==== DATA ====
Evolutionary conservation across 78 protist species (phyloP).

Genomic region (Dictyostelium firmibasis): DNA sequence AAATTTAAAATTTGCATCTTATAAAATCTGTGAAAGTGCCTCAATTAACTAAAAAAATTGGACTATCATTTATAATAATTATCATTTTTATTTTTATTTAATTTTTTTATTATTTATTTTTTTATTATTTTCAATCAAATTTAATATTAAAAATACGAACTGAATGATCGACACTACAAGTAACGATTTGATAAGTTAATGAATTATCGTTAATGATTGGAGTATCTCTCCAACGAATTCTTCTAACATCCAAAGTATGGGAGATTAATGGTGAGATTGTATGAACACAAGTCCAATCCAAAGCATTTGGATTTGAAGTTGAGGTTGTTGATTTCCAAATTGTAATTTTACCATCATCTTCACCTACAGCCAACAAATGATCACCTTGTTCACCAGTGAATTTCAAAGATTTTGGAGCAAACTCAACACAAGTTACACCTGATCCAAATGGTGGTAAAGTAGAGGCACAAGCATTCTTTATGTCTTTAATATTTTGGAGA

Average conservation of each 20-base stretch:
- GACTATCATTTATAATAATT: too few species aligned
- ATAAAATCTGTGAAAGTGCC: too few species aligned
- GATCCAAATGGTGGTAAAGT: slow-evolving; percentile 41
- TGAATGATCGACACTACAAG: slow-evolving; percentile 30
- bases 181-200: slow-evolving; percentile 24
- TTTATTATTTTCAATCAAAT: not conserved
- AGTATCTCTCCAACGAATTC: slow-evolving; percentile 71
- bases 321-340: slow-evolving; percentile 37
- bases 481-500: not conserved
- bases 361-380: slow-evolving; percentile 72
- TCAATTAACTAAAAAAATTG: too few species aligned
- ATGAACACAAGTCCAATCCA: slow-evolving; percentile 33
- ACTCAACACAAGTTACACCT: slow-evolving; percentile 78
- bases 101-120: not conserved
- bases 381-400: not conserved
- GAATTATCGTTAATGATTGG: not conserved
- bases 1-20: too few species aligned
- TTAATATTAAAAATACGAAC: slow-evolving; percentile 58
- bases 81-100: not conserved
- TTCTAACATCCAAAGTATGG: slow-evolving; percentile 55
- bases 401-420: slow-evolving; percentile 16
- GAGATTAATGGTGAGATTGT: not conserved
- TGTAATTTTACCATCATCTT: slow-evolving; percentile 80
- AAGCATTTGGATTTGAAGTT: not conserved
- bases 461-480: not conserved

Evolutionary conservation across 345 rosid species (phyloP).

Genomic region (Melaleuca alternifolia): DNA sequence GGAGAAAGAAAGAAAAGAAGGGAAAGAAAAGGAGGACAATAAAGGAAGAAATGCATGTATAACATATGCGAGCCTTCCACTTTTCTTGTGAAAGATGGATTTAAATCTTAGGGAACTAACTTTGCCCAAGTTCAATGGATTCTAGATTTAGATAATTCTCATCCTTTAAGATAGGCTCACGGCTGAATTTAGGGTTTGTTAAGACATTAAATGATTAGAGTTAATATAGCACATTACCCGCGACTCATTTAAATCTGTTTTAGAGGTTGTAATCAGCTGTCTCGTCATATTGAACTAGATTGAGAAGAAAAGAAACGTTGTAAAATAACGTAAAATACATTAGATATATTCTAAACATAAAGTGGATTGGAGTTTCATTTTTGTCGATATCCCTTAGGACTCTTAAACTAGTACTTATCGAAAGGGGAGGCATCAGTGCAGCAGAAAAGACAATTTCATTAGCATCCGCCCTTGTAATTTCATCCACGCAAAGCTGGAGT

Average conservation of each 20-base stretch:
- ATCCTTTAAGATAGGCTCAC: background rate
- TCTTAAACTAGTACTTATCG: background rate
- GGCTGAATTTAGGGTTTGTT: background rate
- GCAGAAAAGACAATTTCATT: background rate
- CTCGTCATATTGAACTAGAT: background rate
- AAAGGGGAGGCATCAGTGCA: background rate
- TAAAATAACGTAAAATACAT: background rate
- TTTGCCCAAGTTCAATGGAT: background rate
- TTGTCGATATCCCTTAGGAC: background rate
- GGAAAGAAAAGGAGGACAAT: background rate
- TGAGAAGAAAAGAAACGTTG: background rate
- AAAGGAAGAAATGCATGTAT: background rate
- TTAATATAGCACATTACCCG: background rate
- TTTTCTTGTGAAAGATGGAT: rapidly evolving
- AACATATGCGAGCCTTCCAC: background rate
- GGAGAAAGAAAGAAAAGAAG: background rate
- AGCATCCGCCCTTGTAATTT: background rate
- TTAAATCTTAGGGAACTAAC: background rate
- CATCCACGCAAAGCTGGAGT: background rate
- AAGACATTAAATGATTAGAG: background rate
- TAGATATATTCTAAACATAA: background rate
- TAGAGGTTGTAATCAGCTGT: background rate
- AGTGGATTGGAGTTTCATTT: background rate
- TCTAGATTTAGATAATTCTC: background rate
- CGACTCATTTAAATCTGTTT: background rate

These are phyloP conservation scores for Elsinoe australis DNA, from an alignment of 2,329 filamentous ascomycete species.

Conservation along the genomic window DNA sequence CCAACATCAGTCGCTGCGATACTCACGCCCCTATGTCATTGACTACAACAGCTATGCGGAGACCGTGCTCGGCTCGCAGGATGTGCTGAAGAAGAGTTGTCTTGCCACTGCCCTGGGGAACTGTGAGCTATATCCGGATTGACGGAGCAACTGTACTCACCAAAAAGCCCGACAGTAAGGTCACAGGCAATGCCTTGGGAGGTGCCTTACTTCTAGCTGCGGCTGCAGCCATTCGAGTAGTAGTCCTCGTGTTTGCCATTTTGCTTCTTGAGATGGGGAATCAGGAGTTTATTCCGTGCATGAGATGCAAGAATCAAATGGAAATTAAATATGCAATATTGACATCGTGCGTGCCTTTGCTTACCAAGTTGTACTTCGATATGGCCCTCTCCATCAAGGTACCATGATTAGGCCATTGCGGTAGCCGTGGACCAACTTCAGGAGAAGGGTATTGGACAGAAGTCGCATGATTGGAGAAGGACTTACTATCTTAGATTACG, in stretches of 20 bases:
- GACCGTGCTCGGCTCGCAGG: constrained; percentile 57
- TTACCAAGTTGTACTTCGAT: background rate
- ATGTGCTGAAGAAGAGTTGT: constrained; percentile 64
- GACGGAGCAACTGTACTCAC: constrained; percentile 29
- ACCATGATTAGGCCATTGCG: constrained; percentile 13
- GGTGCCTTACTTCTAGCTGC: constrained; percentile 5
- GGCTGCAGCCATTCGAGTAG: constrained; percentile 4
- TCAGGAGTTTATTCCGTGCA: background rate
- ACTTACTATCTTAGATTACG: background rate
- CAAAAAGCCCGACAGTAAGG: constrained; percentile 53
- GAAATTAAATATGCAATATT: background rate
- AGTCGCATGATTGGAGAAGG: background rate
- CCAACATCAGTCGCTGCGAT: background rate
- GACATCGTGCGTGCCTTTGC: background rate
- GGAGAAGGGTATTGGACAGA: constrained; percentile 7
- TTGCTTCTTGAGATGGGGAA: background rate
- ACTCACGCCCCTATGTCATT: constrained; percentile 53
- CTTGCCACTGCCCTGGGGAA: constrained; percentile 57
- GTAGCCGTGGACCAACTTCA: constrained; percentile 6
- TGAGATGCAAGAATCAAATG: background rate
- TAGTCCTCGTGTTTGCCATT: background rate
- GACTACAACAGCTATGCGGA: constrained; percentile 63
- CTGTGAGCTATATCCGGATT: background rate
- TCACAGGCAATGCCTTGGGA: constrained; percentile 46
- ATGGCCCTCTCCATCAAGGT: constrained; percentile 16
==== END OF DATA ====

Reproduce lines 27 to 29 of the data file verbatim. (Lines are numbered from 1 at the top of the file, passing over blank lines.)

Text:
- AAGCATTTGGATTTGAAGTT: not conserved
- bases 461-480: not conserved

Evolutionary conservation across 345 rosid species (phyloP).